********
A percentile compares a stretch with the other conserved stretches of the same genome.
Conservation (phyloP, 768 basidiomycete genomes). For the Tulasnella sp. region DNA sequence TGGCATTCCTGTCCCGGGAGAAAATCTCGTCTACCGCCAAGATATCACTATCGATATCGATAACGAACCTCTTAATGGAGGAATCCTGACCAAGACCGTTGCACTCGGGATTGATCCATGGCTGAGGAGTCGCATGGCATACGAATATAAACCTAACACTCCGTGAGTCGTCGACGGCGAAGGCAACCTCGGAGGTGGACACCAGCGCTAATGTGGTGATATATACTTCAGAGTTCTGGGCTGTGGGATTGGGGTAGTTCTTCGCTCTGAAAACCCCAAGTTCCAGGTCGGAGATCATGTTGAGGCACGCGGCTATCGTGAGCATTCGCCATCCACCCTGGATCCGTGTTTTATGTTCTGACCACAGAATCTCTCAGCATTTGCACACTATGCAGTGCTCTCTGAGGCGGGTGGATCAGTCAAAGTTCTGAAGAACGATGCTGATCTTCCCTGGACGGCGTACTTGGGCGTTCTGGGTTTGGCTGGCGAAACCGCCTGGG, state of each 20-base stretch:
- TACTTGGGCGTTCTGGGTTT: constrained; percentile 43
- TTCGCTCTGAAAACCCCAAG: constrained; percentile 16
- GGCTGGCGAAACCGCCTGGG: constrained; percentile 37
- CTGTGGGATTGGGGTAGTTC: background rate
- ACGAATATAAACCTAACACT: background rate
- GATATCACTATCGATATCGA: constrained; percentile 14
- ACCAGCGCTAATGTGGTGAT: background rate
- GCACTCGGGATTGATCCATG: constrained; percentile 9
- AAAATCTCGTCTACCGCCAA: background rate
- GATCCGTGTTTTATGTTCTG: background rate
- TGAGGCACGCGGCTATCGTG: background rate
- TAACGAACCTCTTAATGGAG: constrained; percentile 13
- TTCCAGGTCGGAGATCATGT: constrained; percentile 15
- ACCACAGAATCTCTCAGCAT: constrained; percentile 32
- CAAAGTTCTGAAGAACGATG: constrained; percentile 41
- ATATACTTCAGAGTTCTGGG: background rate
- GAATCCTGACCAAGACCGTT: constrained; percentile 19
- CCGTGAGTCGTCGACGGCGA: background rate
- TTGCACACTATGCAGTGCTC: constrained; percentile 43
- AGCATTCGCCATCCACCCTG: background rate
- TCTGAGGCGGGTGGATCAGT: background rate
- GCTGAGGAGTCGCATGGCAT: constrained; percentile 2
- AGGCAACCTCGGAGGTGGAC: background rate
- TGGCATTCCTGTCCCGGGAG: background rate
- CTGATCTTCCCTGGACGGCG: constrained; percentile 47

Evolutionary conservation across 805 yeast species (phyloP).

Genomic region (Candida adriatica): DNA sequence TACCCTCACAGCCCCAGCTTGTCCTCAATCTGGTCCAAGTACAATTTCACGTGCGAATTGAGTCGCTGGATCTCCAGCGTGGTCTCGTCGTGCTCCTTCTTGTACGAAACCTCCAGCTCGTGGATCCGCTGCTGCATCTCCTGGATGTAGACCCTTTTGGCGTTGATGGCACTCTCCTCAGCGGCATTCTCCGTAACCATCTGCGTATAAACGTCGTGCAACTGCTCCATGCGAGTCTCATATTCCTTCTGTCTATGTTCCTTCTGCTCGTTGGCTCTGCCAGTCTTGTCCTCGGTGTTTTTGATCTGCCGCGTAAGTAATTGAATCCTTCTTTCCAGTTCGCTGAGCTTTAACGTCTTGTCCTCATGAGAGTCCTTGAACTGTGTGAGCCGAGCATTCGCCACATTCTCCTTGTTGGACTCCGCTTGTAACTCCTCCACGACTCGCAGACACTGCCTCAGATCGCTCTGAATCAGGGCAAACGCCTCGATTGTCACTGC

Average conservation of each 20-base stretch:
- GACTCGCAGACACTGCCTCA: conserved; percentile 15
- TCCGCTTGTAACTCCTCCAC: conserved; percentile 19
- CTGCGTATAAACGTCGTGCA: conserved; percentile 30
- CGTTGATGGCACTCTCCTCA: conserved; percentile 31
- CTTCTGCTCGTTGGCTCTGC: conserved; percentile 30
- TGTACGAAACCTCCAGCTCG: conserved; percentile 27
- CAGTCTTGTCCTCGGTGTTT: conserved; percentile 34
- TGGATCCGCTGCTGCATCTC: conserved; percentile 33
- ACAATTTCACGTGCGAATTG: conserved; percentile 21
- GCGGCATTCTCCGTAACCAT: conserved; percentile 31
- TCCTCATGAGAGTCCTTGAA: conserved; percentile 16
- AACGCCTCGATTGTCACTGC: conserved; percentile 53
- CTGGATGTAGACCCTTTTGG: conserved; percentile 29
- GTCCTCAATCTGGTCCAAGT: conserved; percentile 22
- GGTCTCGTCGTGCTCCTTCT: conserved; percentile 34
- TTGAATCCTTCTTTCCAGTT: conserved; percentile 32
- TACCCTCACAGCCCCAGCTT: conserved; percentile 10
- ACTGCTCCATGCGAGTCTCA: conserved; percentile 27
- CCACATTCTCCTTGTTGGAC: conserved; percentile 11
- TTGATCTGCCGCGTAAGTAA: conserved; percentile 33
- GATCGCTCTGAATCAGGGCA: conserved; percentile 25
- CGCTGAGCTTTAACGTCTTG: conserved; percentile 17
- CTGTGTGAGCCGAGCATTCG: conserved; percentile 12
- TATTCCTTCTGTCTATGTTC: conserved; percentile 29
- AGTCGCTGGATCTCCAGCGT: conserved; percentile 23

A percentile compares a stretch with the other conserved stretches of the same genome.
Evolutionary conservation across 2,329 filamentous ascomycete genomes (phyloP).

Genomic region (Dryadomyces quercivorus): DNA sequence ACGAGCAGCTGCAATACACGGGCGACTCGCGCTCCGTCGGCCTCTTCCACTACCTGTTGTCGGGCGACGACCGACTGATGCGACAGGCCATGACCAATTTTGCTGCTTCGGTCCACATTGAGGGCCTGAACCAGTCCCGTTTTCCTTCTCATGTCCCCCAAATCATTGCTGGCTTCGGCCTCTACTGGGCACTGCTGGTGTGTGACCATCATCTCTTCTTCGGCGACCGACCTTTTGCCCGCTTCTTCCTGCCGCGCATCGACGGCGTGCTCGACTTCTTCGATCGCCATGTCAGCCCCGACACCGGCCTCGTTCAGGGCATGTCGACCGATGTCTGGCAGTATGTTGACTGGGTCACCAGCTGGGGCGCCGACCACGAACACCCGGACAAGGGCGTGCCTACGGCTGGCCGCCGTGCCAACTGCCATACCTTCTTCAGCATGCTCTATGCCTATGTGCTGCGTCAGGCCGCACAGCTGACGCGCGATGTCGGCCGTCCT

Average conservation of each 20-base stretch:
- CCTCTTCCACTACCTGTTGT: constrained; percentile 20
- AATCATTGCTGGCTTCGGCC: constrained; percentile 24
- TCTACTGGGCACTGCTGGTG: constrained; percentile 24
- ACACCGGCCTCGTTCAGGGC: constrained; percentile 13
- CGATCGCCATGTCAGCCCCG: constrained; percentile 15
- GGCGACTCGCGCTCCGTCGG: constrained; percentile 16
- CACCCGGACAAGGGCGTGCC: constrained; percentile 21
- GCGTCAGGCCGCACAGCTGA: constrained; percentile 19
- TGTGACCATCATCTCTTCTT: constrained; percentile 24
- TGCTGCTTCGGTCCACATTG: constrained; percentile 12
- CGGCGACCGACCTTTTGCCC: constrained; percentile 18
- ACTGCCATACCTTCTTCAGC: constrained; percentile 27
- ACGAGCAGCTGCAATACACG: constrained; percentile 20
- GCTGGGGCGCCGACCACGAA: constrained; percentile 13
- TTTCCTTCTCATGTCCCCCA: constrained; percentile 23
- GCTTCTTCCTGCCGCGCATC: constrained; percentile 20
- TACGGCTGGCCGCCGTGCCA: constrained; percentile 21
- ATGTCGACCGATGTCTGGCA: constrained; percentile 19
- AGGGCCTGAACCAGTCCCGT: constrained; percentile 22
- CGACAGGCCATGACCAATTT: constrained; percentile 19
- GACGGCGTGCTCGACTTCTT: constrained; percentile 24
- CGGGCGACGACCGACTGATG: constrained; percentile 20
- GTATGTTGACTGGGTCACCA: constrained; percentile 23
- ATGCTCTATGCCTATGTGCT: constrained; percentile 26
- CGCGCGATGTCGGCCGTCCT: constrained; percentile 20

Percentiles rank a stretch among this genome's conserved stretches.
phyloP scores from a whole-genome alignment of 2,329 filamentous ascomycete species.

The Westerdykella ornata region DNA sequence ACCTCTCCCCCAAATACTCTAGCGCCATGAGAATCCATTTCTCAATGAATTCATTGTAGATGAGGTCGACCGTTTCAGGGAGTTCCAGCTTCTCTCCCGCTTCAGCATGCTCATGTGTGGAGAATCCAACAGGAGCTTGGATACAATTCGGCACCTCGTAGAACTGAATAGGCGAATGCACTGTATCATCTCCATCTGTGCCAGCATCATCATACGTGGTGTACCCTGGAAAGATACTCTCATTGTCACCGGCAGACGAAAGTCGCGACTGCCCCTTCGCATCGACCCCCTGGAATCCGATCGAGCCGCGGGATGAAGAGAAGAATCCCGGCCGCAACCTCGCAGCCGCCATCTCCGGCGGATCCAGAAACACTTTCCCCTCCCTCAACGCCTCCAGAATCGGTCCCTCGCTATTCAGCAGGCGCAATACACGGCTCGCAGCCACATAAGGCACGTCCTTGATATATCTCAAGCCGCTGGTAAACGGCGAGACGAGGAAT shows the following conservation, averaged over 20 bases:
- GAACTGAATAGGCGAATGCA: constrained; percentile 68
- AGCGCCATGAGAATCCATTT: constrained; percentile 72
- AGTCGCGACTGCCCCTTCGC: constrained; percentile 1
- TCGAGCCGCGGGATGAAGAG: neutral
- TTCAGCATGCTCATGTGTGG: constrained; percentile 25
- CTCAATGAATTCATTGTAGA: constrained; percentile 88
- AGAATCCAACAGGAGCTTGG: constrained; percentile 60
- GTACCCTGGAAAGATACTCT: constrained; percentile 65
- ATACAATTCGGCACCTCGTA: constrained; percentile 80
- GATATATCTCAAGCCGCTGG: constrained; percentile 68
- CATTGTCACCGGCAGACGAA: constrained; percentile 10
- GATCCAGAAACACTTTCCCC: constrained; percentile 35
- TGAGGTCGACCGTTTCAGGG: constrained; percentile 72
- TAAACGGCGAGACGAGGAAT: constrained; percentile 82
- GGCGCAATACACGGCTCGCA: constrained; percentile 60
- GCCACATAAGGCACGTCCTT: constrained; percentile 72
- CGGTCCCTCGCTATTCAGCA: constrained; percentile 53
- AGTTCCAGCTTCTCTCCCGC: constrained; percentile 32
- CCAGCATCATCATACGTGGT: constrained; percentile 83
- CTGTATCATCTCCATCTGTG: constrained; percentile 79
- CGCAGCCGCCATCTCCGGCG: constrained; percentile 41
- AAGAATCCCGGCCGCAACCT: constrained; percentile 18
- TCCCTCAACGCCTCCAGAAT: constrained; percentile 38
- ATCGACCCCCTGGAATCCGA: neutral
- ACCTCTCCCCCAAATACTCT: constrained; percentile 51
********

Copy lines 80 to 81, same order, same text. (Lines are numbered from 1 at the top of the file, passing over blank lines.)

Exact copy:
- GACGGCGTGCTCGACTTCTT: constrained; percentile 24
- CGGGCGACGACCGACTGATG: constrained; percentile 20